1. Hi Marianne!
      I’m going to send you an email to give you some advice. I’ll be out this evening but look for an email from me in the morning. 🙂
      -Sarah

  9. Hi,
    Your website was a great resource for our recent trip to Playa Santa Teresa. My wife and I traveled to Costa Rica from British Columbia Canada with our two young daughters and some of our immediate family as a family vacation spurred on by my sister. We loved Costa Rica and found your website to be a great resource for the trip. We used the link to Adobe rental car and had a great experience with Adobe for the trip. A tip to anyone travelling with kids and driving is that the roads are mayhem and very rough in the rural areas so be prepared, also allow lots of time to get to your destination as it’s not as easy to travel a long distance as in North America. Also make sure you go for the 4×4 SUV if you plan to go to any rural areas. All in all we felt safe in the country for the most part with the exception of the crazy drivers and lack of order on the roads (IE where to park, pedestrians not having the right of way etc). Just make sure you always are aware of your surroundings.
    The only real hiccup in the trip was when our checked baggage was lost on the flight to Costa Rica, it took almost a week to receive it at our rental house(it was sent to the wrong location). I would definitely recommend packing some basic items to last a few days in your carry on bag and possibly considering taking just a carry on bag and not checking bags as it’s not fun not knowing when/if your bags will show up.
    Cheers from Canada.

  10. So glad I found this blog! We are traveling to Jaco in April for my friends wedding and all of your posts have been EXTREMELY helpful so far! This will be my first time traveling outside of the US, so I’m sure I’m in for a culture shock. Your blog is definitely making me feel more prepared for the trip and less anxious about things that could go wrong. Murphy’s Law.
    My boyfriend is AD in the Navy. Just curious if you have heard of anyone running into problems at Customs if they are AD or any advice? When asked about profession do you know any downside to saying he is military or if he shouldn’t show military ID with the passport?

    Thanks!

    1. Hi Kelsey! I have not heard of anyone having problems entering as someone in the Navy. He should be totally fine with saying his true profession. I would have him just give his passport. If they then ask for his military ID he can always give it, but they most likely won’t ask. Just make sure you have a printout of your return flight to show as proof that you are leaving the country within 90 days.
      Have fun at your friend’s wedding! And seriously don’t hesitate to message us if you have any other questions or need any help planning. 🙂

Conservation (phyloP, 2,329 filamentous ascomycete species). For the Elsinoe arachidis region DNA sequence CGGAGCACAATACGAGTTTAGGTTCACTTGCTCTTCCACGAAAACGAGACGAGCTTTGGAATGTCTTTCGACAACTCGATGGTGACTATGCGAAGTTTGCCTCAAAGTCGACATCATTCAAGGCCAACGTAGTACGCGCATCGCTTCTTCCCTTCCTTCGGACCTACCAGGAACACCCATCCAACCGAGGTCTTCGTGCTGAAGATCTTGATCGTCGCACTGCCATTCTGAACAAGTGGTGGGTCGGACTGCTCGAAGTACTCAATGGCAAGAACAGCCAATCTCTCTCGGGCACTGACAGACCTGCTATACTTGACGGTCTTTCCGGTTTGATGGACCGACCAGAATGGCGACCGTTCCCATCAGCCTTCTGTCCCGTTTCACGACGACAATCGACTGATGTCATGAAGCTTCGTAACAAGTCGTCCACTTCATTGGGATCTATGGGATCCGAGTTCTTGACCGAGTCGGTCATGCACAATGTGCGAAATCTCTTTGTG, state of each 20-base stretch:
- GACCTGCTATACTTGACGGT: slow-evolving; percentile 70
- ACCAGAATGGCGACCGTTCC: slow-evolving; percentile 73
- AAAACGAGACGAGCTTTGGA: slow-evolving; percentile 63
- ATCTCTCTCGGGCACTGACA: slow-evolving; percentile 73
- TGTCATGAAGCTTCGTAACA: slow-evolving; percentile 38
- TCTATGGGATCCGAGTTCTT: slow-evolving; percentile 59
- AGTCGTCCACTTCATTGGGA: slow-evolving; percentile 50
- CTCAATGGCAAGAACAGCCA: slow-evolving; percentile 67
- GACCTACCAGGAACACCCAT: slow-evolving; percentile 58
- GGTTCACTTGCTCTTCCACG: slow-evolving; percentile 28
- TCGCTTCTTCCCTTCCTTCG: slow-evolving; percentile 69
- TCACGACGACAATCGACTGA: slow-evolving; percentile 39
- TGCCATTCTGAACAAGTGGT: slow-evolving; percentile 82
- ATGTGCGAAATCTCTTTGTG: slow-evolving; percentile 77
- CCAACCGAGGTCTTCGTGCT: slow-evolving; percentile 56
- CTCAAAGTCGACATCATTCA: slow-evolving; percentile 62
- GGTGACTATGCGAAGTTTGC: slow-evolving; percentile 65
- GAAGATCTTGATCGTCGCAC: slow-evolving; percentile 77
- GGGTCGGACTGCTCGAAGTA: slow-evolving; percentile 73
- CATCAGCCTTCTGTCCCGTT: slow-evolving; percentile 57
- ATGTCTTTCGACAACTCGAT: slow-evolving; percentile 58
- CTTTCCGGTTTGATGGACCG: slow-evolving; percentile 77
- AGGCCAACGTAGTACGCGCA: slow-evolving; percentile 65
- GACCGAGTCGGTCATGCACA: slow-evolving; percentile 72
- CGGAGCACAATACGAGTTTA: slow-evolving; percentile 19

11. Hey guys! I have been reading your site all day and I feel I finally found someone who actually travels the way I like it and that I can trust your recommendations! I’m going next week to CR arriving at 5:00pm (mon 12) and leaving 5:00pm (sun 18) we are from Mexico so we are looking to see places with a lot of wildlife and also to find a cool hotel for a few days at the beach (not too fancy or expensive) so the first plan we are working on is to go to san gerardo de dota spend 1 day
    There then go to manuel antonio area, go to the national park and near by beaches. We also would like to know if you think we would have time to go all the way to santa teresa or montezuma in the same trip or maybe skip a place…
    Another plan is maybe hike up irazu, then manuel antonio area and beaches en San gerardo. (or maybe trade Manuel antonio for Cahuita?) We are a bit afraid to find to many people in manuel antonio NP… and feel overwhelmed. I also saw playa blanca that its nice…
    Also Do you think we can survive with a 4×2 car? 4×4 costs almost twice as much ????
    so if you have an idea of a good, fun and also relax plan (we love eating at local places) we would really apreciate it! your blog is great! And any time you want to come to Mexico I will help you with all the local tips 🙂

    1. Hi Natalia! I’m so happy you like our site. I’m going to send you an email in a few hours to respond to everything!:)

  12. Hi Folks,
    I’m a Canadian senior adventure seaker looking for a 6 to 10 day back packing, hiking,camping, experience vrs guided tours, buses and hostels. Are there any opportunities here for that type of experience.

    1. Hi George
      It is definitely possible to have that type of experience here, but it seems as though it is getting more and more difficult to find this type of thing. Two good places I’d suggest are either hiking through Chirripo National Park or heading down south to Corcovado. We, unfortunately, have not done either yet but the folks who run the site Costa Rica Guide are our go-to for this type of travel. Check out their site and maybe message them. I bet they can help you out a bit more than we can.

  13. Lots of great info, we have connected on Girls love travel. I was wondering about SIM cards from the airport for my unlocked Samsung, any suggestions? We don’t plan on doing much calling but like having text option and Uber option. Ty leaving in a couple weeks plan on heading directly to bus stati9n to catch bus to Cahuito so getting from airport to bus station on Uber might be the way to go. Thanks for your info! Kimberly

    1. Yes definitely use Uber! Its always A LOT cheaper than taxis. There is free wifi in the airport (or at least there used to be but I was there picking up some friends the other day and I had trouble connecting to it sooo hopefully it was just a temporary problem). After you go through Customs in the baggage claim area there is a Kolbi counter (a phone company) where you can buy a SIM card. It will take like 5 minutes to register there. Its about $4 for a card and that money is applied to your account. If you need to check your balance ever just dial 8888 and press 2. You can also buy a Kolbi top up card at literally any mini market in the country. Hope that helps! You’ll LOVE Cahuita! its great!

Leave a Reply

Your email address will not be published. Required fields are marked *